Secondly, Ramaphosa demonstrated his keenness to unleash the potential of small businesses. He announced that a new, redesigned loan scheme would be introduced to enable SMEs to bounceback from recent economic shocks. Godongwana’s budget speech announced that loan guarantees of ZAR 15 billion (USD 996 million) would be facilitated through participating banks and development finance institutions.

Thirdly, Ramaphosa placed an emphasis on the importance of reducing bureaucracy for businesses of all sizes. A dedicated team will be set up to cut red tape, headed by Sipho Nkosi, a renowned South African businessman. Business legislation, including the Business Act of 1991, will be reviewed to reduce regulatory burdens on the private sector.

Pervasive barriers to development will be difficult to overcome

The sixth SONA, at face value, is good news for businesses in South Africa, who have been battling obstructive government policies for years. The speech acknowledged the failure of a state-centred approach to business, and suggests that the government will now prioritise private sector development. If succesfully implemented, the promises Ramaphosa has made should lead to an uptick in private investment and commercial deals being stuck. However, there are still considerable headwinds, and the speech is unlikely to increase investor confidence in the short-term. Many of the ANC “old guard” remain in office, resistant to pro-business changes, and the ruling party seems intent on political infighting – an unshakeable obstacle to efficient regulatory reform. In addition, persistent power cuts, endemic corruption and ongoing land resettlement plans continue to deter new foreign businesses from entering the market.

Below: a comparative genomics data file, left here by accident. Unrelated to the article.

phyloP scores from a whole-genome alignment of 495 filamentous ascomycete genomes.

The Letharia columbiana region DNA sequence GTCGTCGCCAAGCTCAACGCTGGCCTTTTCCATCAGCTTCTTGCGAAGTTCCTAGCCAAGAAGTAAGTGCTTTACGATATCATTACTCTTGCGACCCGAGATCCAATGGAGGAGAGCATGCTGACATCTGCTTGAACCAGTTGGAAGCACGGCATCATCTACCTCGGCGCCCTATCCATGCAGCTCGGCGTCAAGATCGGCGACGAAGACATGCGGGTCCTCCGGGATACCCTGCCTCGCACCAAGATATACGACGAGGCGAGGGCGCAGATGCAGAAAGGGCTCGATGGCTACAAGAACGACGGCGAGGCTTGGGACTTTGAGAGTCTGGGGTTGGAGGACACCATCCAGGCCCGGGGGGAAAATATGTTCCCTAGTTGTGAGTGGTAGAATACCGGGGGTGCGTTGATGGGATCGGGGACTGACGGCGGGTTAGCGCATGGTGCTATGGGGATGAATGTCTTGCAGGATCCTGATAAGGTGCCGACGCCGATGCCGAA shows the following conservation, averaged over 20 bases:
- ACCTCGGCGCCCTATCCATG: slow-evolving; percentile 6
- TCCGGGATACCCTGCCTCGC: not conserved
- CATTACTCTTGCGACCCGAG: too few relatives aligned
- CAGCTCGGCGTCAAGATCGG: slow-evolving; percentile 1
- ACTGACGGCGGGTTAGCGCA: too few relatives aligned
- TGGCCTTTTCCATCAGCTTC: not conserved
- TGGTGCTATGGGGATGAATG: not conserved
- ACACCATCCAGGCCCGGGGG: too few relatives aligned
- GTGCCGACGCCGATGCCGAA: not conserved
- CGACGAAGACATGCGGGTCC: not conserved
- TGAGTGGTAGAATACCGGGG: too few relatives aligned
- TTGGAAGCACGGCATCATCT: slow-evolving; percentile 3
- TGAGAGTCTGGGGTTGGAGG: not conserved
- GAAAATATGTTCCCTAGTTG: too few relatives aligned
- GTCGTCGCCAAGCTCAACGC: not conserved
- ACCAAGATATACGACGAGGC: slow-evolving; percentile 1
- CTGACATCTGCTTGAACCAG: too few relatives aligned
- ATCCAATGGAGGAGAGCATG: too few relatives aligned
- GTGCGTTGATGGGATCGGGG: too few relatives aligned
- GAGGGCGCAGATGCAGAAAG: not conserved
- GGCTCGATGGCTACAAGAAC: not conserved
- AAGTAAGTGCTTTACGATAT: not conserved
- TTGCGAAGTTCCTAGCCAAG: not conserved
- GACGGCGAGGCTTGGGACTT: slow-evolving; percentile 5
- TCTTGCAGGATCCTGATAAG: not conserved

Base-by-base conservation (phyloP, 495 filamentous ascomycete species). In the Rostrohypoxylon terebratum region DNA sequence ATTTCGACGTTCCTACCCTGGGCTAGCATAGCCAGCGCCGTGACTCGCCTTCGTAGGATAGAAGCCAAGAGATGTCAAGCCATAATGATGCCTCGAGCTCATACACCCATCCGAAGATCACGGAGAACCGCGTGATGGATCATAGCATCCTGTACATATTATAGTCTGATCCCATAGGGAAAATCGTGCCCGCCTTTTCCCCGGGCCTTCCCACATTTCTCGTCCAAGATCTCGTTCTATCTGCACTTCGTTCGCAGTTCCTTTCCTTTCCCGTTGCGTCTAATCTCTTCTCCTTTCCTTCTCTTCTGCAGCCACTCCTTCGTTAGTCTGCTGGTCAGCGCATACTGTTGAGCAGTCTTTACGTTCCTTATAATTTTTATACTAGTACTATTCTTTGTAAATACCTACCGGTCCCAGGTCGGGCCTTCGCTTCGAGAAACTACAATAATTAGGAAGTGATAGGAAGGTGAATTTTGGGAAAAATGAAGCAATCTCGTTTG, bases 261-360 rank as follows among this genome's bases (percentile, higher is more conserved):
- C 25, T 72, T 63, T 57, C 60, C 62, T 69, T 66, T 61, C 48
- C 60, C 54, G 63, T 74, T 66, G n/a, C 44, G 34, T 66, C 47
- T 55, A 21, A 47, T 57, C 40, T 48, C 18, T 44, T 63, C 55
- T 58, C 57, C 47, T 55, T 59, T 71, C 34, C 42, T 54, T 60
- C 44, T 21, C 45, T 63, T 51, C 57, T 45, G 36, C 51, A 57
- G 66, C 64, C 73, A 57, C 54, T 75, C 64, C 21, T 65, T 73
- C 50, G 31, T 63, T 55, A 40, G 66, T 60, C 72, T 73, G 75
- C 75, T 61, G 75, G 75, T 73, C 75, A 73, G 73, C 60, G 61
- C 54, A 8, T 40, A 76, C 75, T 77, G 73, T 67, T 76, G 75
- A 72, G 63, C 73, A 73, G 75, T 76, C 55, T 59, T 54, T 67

Ramaphosa’s speech was also intent on immediately remedying the sources of public frustration. The electorate will be particularly interested in the extension of the ZAR 350 income grant, a social relief grant introduced in response to COVID-19, until March 2023. Godongwana’s budget will also allocate ZAR 3.33 trillion (USD 221 billion) over the next three years to support low-income households, as high prices for key commodity exports boost state revenue.

However, the solutions to joblessness offered up by Ramaphosa and his finance minister will require the faltering support base to stay loyal to the ANC for a long time in order to reap any rewards. The proposed private sector development initiatives, notably improving infrastructure, will take time to mature to a point where they are creating enough jobs to make a dent in high unemployment rates.

Another year, another SONA?